The value of the U.S. dollar relative to other currencies can partially explain speculative influence on cotton prices. As the U.S. dollar weakens, it can encourage flows of money into alternative financial markets like commodity futures. In addition, a weakening U.S. dollar in theory would stimulate more U.S. exports of physical cotton since it would be cheaper relative to competing foreign cotton. So there is a double reason for cotton markets to get stronger when the U.S. dollar weakens, and vice versa.
The weak dollar/stronger cotton price relationship has generally been the case except during very specific situations like a sustained weakening euro currency (e.g., late 2009/early 2010, and again in late 2011). Since 2015 the notably stronger dollar has been viewed as a headwind to cotton prices. The longer term rally in the U.S. dollar index since August 2014 has been attributed to improved U.S. economic prospects, improved U.S. trade balances, and expectations of higher U.S. interest rates. The impact of Trump administration policies on the dollar remains to be seen.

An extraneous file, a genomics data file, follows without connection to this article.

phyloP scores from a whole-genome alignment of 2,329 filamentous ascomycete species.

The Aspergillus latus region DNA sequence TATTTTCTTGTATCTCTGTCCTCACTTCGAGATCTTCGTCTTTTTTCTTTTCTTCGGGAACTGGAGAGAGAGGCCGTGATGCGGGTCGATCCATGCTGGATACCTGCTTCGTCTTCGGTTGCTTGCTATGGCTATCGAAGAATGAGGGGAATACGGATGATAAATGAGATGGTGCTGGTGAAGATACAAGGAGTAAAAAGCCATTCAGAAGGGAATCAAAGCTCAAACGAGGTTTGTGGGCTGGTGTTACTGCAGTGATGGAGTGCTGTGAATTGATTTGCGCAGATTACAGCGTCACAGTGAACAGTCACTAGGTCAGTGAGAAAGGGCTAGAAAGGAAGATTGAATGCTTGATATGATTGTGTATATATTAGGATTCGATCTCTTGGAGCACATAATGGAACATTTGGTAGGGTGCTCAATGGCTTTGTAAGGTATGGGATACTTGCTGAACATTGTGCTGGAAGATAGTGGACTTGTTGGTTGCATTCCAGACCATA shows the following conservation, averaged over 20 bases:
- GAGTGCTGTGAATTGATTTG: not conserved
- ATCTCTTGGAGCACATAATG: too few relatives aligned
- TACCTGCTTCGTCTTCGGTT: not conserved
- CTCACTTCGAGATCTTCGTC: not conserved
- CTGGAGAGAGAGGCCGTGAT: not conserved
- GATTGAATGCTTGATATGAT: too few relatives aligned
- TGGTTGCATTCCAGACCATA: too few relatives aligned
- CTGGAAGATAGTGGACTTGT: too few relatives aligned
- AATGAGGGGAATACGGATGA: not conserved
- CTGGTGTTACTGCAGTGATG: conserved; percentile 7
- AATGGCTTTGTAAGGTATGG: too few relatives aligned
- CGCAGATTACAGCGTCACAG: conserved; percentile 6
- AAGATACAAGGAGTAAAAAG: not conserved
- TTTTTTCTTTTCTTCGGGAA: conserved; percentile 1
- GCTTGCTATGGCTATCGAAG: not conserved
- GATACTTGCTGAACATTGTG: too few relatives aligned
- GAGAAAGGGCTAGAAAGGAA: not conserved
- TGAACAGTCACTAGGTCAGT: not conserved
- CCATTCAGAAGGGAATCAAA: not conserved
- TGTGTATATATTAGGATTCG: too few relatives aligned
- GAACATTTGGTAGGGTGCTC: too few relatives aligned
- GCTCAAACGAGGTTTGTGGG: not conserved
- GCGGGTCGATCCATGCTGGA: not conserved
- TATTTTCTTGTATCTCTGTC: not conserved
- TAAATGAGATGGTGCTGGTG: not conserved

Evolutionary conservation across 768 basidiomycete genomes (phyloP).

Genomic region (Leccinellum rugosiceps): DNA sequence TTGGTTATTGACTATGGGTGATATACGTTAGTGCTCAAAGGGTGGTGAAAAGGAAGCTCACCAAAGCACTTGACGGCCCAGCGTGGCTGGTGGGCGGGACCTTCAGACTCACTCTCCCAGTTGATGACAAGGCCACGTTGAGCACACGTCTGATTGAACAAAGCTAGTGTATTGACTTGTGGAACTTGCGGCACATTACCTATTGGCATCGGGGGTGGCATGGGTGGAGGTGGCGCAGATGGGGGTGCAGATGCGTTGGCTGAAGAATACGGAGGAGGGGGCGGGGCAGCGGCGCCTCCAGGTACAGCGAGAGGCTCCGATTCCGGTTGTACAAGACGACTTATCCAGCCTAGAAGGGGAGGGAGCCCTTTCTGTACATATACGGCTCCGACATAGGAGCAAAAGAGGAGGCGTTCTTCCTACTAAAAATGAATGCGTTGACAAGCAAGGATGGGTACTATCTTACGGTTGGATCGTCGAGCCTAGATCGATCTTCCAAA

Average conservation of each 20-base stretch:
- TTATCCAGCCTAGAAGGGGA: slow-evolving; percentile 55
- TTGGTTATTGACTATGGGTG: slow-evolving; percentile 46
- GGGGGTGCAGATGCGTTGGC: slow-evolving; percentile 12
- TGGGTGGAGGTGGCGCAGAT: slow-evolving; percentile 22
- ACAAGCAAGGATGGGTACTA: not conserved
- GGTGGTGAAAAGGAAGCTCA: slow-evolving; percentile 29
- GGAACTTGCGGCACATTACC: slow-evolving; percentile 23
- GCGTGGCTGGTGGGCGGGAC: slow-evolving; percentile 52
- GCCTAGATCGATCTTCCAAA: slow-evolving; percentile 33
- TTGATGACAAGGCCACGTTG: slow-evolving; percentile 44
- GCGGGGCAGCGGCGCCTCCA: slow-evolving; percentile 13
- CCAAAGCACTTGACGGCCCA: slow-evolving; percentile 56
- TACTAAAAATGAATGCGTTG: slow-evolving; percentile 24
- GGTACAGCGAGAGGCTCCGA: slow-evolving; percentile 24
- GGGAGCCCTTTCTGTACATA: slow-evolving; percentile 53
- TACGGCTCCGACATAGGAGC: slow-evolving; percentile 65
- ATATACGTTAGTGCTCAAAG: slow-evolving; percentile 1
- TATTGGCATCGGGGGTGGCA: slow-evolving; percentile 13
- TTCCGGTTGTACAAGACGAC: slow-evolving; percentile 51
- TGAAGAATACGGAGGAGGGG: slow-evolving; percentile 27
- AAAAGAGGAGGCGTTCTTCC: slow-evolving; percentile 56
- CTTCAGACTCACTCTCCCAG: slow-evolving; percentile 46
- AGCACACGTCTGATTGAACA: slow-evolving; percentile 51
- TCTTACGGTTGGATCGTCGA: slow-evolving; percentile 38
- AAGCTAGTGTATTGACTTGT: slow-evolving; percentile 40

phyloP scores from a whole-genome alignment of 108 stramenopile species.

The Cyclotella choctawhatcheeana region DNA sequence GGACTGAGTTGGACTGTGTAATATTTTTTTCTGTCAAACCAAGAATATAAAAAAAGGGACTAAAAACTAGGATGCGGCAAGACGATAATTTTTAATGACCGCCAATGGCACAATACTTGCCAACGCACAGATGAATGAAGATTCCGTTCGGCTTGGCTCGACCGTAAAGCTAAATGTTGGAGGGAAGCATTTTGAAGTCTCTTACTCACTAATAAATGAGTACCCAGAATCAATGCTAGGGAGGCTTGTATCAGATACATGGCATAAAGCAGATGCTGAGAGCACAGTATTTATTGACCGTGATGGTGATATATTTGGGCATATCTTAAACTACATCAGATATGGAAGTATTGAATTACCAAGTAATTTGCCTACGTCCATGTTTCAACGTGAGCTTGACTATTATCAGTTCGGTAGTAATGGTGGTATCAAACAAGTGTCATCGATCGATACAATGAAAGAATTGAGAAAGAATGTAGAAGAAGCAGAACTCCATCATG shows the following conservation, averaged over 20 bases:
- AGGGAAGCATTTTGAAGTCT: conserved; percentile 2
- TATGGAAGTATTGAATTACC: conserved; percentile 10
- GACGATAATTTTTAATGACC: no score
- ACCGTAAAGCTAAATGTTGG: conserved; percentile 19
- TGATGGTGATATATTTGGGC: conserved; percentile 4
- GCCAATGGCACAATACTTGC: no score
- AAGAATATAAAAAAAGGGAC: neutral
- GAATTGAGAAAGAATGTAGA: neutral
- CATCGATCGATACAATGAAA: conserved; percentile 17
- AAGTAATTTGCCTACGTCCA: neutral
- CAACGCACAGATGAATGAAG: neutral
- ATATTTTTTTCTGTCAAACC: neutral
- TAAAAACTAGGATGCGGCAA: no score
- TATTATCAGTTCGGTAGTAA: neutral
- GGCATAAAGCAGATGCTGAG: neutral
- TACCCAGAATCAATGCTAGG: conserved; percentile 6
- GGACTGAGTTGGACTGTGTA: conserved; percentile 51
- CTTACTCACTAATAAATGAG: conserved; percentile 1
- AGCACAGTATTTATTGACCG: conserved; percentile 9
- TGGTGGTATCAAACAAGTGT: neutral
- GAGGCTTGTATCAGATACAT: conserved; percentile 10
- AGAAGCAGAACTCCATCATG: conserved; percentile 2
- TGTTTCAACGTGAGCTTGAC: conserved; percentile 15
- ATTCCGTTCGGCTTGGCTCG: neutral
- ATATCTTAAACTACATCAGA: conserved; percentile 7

For the week ending early Friday September 25, the U.S. dollar index steadily rose. Dollar strength was reportedly a risk off response to 1) fresh outbreaks of COVID19 in the UK, 2) concerns about the U.S. elections, and 3) concerns about a slower economic recovery. Dollar strength was clearly opposite of major stock market decreases, i.e., from changing dollar liquidity demand. In addition, expectations about continued pandemic recession and central bank easing continued to have a dollar negative influence.